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Turkey’s 2020 Olympics bid still has wide public support, organizers say

Jun 04, 2013 12:43 am

Skift Take

Turkey’s betting on 2020 Olympics bid to continue its ascent on the global stage — along with helping tourism in the country as well. That’s an agenda hopefully the larger public is behind as well, despite political unrest.

— Rafat Ali

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Murad Sezer  / Reuters

A demonstrator waves a Turkish flag with a portrait of Mustafa Kemal Ataturk during an anti-government protest at Taksim Square in central Istanbul June 2, 2013. Murad Sezer / Reuters


Olympic bidders say the Turkish people “remain united” in the effort to hold the 2020 Summer Games in Istanbul despite fierce anti-government protests in recent days.

As riot police used tear gas against protesters Monday for a fourth straight day in Istanbul, two senior IOC officials said the unrest should not harm the bid.

The demonstrations grew out of anger over a violent police crackdown of a peaceful environmental protest at Istanbul’s Taksim Square and spread to other Turkish cities. The protests by mostly secular Turks have spiraled into Turkey’s biggest anti-government disturbances in years.

The protests are seen as a display of frustration with Prime Minister Recep Tayyip Erdogan, who critics say has become increasingly authoritarian.

Istanbul bid organizers say they’re monitoring the demonstrations in Istanbul “very carefully.” While they’re buoyed by the “positive community spirit in helping to clean up and repair damage,” the situation remains fluid.

“Despite these recent events, all sections of Turkey remain united in our dream to host our nation’s first ever Olympic and Paralympic Games in 2020,” Istanbul 2020 said in a statement. “The slogan for our Olympic bid is ‘Bridge Together’ and there is a common desire to unite in the Olympic spirit and show the world that we can work together for a better Turkey.”

Istanbul is vying with Madrid and Tokyo, with the International Olympic Committee to select the host city on Sept. 7 in Buenos Aires, Argentina.

Denis Oswald, a candidate to succeed IOC President Jacques Rogge in September, said Monday the protests shouldn’t threaten the bid — at least for now.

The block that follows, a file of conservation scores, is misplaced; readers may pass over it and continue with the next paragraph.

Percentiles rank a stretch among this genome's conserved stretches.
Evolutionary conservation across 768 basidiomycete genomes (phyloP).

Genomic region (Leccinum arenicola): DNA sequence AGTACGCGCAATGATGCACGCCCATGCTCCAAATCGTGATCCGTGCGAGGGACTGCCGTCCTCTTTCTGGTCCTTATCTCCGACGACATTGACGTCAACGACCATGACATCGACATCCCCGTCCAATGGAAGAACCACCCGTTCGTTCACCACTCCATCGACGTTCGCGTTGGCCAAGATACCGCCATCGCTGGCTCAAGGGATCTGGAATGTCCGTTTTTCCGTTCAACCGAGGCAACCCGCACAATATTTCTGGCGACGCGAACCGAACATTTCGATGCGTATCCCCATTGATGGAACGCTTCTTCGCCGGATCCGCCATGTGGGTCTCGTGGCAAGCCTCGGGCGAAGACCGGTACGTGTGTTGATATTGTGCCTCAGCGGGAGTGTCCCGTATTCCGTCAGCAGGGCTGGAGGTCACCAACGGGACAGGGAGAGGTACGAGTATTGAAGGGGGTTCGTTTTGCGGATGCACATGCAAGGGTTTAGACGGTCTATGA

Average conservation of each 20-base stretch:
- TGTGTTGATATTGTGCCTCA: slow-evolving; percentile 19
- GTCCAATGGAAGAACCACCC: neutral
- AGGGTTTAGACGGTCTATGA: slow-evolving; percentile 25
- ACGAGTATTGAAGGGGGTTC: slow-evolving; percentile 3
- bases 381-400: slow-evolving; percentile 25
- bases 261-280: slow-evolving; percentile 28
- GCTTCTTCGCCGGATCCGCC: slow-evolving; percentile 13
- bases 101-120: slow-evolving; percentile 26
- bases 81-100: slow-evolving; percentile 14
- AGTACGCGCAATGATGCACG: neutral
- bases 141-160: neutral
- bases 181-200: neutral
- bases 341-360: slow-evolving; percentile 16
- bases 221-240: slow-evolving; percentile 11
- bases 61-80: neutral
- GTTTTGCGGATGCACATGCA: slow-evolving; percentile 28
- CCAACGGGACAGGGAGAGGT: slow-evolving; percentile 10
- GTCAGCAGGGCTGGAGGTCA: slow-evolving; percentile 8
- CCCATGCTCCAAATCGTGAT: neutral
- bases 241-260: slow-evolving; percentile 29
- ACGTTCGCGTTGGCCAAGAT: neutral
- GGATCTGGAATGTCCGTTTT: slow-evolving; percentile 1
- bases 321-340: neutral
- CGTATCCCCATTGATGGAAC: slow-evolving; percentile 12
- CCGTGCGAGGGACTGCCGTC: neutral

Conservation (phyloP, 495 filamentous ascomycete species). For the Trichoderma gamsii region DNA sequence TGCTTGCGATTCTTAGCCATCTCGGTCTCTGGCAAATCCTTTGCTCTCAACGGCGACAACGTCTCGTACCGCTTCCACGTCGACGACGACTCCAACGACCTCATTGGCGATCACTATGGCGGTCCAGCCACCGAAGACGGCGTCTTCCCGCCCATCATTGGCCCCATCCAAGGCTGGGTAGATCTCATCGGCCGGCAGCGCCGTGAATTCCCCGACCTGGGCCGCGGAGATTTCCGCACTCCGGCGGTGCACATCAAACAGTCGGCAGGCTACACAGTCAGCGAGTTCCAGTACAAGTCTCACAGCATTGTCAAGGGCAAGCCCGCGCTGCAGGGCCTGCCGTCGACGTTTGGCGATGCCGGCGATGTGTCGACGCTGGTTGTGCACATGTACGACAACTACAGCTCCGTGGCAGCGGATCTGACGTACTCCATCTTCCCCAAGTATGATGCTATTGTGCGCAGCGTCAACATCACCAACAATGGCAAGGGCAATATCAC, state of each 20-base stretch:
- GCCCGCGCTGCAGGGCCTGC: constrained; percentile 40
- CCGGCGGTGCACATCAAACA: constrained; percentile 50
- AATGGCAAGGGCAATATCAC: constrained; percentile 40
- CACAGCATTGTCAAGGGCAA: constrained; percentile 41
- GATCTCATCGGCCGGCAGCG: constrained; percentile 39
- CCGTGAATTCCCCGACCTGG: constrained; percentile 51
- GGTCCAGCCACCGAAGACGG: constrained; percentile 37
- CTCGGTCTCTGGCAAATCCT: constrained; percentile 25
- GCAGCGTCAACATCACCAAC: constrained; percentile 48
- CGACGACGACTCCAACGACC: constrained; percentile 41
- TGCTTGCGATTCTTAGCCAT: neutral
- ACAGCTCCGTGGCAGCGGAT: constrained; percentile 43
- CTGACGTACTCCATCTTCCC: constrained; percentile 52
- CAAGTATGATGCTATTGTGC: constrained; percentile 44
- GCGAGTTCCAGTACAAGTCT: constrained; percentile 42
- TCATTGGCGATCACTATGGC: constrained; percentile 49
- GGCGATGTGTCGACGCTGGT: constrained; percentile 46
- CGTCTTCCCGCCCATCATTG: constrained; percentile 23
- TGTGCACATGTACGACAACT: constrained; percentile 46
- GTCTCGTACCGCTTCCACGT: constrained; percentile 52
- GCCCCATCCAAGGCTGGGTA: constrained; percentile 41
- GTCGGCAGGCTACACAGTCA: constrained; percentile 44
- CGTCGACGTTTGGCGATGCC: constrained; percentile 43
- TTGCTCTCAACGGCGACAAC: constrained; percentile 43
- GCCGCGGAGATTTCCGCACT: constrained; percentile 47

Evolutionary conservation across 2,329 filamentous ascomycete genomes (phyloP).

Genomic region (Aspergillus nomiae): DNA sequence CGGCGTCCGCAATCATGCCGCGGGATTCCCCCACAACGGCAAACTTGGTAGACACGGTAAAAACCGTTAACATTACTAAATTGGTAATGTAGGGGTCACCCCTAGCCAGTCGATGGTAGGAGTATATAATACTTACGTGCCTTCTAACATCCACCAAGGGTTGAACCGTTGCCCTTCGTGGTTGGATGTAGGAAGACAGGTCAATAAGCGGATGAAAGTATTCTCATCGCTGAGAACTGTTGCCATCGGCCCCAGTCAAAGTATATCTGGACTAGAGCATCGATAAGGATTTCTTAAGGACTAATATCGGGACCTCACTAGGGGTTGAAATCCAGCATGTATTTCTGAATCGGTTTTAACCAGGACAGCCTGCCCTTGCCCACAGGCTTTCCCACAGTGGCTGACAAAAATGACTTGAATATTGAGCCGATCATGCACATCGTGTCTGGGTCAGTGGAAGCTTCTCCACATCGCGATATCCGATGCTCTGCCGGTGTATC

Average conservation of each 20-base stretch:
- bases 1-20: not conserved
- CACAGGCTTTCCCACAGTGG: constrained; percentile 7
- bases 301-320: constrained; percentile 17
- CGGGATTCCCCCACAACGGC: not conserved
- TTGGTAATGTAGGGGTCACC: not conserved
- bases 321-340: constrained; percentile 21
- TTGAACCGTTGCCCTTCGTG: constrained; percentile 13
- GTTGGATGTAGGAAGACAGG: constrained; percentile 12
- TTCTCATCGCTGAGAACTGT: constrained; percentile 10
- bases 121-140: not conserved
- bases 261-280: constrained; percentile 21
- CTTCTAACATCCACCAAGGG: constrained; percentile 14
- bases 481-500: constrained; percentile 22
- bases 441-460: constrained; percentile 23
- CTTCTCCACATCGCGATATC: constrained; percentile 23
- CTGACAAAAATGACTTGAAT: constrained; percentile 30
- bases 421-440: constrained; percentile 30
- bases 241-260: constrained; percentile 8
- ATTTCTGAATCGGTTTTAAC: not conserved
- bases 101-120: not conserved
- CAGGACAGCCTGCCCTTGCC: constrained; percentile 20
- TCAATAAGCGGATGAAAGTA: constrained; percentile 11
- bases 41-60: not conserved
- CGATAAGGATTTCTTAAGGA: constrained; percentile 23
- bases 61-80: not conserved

“It’s a beginning of a protest that can happen in any democratic country,” the Swiss IOC member and international rowing federation chief said. “For the time being we’ll see how it develops, how important this protest is. We have had that in many countries where we had Olympic Games.

“I don’t think it would necessarily affect the candidature. We are still three months away from the decision. It will depend if this continues and develops, but for the time being I don’t think it’s a real threat for the candidature.”

IOC Vice President Thomas Bach of Germany, another presidential candidate, also dismissed the protests as a factor in the bidding.

“It’s not going to have any influence on the decision of the IOC members,” he told German agency dpa. “All of them are experienced enough to realize that you are talking about a bid for the Olympic Games in seven years.”

All three bid teams made presentations to the SportAccord conference in St. Petersburg, Russia, last week — each claiming to be the safest and most financially secure choice. Istanbul is bidding for a fifth time.

“In the past, Turkey bid for the games as an emerging nation,” Istanbul bid leader Hasan Arat told the conference last week. “This time, Turkey is bidding as an emerged nation.”

The IOC evaluation commission will issue a report on June 25 assessing the three bids and the candidate cities will make presentations directly to IOC members in Lausanne, Switzerland on July 3.

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